organisations to plead with the go)ernment to slow inward in)estment until basic guarantees
are in place that in)estment will ser)e the prosperity and human rights of the majority. o far
there is little sign that this is being heeded. The only brake reported is the scale and speed of
some go)ernment bureaucracy.
The Business F (uman Rights Resource 0entre tracks the human rights impacts of businesses
in !yanmar and related initiati)es. O)er the years+ we ha)e sought "$% responses from local
and international companies in the face of allegations of human rights abuse in !yanmar.
Dewer than half 2&7@3 of the companies approached felt any need to respond to e,plain their
actions.
But there are positi)e signs. 8e ha)e obser)ed an increase in positi)e efforts to promote
business responsibility+ transparency and accountability both inside and outside the country.
The '+ while dropping its in)estment sanctions+ now re6uires companies with significant
in)estment to report on their human rights+ en)ironmental+ and other due diligence policies in
!yanmar.
The Organisation for 4conomic 0o1operation and 9e)elopment has conducted a re)iew of
!yanmar<s in)estment policies+ the /nternational Eabour Organi-ation has worked closely with
the go)ernment to reform key labour laws+ and the /nstitute for (uman Rights and Business
and the 9anish /nstitute for (uman Rights founded the !yanmar 0entre for Responsible
Business in $%"$.
Eocal groups such as Paung Gu 2which means 5bridge5 in !yanmar3 ha)e been leading efforts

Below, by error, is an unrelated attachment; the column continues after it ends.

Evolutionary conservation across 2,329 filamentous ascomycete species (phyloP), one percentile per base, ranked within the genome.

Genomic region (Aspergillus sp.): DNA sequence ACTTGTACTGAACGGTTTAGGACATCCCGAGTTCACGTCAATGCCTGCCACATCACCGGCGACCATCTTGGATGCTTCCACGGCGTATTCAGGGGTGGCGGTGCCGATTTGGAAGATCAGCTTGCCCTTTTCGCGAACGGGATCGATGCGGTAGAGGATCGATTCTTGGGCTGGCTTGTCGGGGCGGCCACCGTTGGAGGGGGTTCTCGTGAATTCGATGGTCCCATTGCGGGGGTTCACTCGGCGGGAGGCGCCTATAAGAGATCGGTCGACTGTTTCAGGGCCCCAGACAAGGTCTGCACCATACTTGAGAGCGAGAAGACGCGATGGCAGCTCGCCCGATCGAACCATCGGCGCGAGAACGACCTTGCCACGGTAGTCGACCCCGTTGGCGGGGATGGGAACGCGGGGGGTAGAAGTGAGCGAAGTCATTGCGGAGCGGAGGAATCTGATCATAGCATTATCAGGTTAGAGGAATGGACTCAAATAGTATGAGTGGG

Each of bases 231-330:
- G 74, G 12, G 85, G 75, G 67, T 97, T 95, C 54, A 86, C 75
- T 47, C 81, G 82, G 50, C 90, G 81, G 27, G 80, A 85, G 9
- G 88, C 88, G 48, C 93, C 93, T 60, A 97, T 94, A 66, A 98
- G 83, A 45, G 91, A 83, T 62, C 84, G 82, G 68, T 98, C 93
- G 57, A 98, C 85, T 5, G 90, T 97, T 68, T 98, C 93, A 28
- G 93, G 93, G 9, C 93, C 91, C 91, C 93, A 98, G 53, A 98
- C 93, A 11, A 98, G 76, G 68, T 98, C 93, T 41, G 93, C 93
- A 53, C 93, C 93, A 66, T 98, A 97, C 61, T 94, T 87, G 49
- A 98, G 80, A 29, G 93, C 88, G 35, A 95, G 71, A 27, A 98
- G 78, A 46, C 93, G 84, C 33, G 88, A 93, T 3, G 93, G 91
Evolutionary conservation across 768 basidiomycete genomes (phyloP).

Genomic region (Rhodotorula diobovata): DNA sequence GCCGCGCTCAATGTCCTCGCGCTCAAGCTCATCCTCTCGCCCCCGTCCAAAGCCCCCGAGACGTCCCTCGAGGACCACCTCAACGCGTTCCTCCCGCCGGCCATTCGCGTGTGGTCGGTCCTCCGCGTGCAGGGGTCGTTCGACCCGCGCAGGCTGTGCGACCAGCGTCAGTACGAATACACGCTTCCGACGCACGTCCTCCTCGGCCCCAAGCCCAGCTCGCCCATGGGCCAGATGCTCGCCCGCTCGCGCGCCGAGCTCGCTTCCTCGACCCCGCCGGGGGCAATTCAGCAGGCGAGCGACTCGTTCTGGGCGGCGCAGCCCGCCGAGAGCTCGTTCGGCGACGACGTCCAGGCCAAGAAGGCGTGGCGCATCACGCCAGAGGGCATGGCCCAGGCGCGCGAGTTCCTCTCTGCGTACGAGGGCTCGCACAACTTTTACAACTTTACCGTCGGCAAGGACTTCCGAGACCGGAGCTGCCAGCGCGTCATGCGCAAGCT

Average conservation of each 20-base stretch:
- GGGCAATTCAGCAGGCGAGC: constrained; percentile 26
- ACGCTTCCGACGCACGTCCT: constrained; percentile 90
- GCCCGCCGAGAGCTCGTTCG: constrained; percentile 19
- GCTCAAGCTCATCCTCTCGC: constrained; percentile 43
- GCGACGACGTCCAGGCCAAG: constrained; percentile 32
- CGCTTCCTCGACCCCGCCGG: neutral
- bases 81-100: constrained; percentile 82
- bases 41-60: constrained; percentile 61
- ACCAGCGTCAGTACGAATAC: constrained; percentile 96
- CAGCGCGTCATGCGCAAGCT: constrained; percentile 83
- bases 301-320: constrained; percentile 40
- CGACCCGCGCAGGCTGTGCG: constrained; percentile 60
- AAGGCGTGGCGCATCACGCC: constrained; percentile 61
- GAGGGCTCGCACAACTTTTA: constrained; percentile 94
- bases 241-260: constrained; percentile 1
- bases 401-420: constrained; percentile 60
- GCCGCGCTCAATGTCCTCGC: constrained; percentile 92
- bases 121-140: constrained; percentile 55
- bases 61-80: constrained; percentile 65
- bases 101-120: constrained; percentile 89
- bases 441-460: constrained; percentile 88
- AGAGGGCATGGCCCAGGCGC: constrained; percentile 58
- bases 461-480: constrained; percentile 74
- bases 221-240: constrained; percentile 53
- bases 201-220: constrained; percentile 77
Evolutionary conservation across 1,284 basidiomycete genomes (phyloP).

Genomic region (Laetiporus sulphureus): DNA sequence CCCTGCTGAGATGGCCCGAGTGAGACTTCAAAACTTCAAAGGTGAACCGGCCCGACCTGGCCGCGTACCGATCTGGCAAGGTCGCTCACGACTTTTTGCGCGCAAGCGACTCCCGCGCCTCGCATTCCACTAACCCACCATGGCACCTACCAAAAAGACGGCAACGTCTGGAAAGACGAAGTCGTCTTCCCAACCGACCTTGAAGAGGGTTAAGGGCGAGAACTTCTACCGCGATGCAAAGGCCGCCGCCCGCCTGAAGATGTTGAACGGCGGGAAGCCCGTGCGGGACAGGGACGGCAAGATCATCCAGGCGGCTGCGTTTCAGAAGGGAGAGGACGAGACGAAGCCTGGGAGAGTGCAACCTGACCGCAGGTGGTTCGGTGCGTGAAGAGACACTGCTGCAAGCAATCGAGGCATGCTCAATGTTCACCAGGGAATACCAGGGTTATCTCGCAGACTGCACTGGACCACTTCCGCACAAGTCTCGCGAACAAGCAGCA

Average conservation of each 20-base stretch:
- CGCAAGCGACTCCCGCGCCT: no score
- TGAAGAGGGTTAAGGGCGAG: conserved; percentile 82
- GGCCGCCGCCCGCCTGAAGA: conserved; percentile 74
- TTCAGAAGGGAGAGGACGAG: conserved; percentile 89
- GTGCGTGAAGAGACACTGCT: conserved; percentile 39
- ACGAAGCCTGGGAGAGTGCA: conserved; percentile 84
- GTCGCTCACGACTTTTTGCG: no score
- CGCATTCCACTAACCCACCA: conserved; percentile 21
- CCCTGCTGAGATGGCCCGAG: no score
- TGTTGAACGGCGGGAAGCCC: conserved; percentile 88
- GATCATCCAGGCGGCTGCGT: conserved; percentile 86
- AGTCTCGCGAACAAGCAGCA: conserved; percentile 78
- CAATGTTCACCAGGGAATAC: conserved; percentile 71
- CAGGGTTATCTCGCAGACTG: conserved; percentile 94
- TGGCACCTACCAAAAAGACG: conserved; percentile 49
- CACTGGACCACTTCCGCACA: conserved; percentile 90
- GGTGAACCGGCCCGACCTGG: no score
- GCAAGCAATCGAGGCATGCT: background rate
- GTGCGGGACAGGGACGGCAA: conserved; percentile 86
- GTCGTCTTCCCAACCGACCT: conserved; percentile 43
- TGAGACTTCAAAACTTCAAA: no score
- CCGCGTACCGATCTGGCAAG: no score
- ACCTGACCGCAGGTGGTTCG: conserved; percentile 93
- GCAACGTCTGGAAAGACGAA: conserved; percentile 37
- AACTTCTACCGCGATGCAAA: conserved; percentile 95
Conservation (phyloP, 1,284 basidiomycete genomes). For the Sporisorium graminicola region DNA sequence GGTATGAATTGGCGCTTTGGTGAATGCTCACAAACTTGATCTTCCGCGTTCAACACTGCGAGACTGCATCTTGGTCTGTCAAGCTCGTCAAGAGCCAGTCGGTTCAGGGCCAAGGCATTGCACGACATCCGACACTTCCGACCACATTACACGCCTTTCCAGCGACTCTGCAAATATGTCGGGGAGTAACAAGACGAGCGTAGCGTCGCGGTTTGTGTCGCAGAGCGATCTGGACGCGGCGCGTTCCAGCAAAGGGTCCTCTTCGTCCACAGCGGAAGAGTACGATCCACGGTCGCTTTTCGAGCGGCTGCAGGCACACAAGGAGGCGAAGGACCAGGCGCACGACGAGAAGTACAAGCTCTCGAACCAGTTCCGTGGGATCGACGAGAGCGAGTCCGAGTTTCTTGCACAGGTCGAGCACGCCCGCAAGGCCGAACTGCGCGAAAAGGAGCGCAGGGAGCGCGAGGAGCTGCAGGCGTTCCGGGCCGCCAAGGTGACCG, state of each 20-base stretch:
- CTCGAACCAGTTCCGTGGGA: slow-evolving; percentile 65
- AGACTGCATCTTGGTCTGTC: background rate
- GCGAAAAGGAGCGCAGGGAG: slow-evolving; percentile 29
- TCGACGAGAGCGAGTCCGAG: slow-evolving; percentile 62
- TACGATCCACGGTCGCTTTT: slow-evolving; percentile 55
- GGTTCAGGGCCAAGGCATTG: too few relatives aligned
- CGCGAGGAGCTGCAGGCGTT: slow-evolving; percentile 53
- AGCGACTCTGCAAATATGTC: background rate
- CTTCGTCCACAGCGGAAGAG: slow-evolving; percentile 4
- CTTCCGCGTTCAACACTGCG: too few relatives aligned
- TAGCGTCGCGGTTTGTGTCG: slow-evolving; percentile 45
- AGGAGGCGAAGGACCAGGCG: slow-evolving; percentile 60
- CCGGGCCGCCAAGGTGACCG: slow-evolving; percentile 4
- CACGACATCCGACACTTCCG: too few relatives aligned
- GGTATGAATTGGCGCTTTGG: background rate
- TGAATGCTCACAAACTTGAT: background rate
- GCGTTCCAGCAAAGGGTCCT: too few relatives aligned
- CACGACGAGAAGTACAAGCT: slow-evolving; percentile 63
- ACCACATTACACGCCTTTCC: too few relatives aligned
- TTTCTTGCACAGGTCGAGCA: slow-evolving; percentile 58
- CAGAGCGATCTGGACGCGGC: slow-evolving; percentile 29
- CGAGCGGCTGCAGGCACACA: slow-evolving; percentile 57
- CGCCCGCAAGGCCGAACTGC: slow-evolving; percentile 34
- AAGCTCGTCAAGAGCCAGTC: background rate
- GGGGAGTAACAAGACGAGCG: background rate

towards a )ision of e6uity and respect for rights for all+ especially the disad)antaged. They are
trying to bridge the gap between communities and business and policy decisions by building
the capacity of local groups and enhancing the ad)ocacy efforts of these local groups with
business and go)ernment.
0i)il society has taken full ad)antage of the recent political opening. Trade unions+ farmers<
unions+ women<s organisations and :;Os are organising around demands for human rights and
e6uitable de)elopment.
Remarkably+ after years of ad)ocacy by inside and outside groups+ the go)ernment is poised to
submit its application to the 4,tracti)e /ndustries Transparency /nitiati)e 24/T/3+ which should
lead to companies and go)ernment declaring the re)enues from the )ast natural resource of
!yanmar in oil+ gas+ gems and ores. Huite how this will happen in a country where the military
controls large swathes of the economy with opa6ue companies will be a pu--le for the 4/T/ to
sol)e. But the go)ernment has con)ened a multi1stakeholder group of ci)il society+ business
and go)ernment representati)es to lead the 4/T/ process.
The participation of ci)il society is a welcome shift in a country where perhaps the greatest
danger is that the )oice of the poor majority goes unheard by in)estors. Bringing transparency+
accountability+ and international human rights standards+ at least+ in business deals would
represent enormous progress for many communities like Thilawa that fear dispossession and
e)iction. These standards should pro)ide some guarantee against the most arbitrary abuse. /n
Thilawa+ as in the rest of the country+ now is the crucial time to do things right.
But will all of these efforts and numerous others help ' !ya (laing and 9aw 8inI /s it too
late for in)estors to meaningfully engage with the affected communities of the Thilawa projectI
4)en though the )illagers ha)e sent numerous letters trying to engage the in)estors to no a)ail+
and the !yanmar ;o)ernment refuses to pro)ide replacement land or ade6uate compensation+
there may be some hope. .ust last week+ a member of the .apanese Parliament who chairs the
committee o)erseeing .apanese o)erseas in)estment tra)eled to the communities and promised
to talk to ./0A about their claims.
Bobbie ta !aria is regional researcher for outh 4ast Asia and Phil Bloomer is e,ecuti)e
director of the Business and (uman Rights Resource 0entre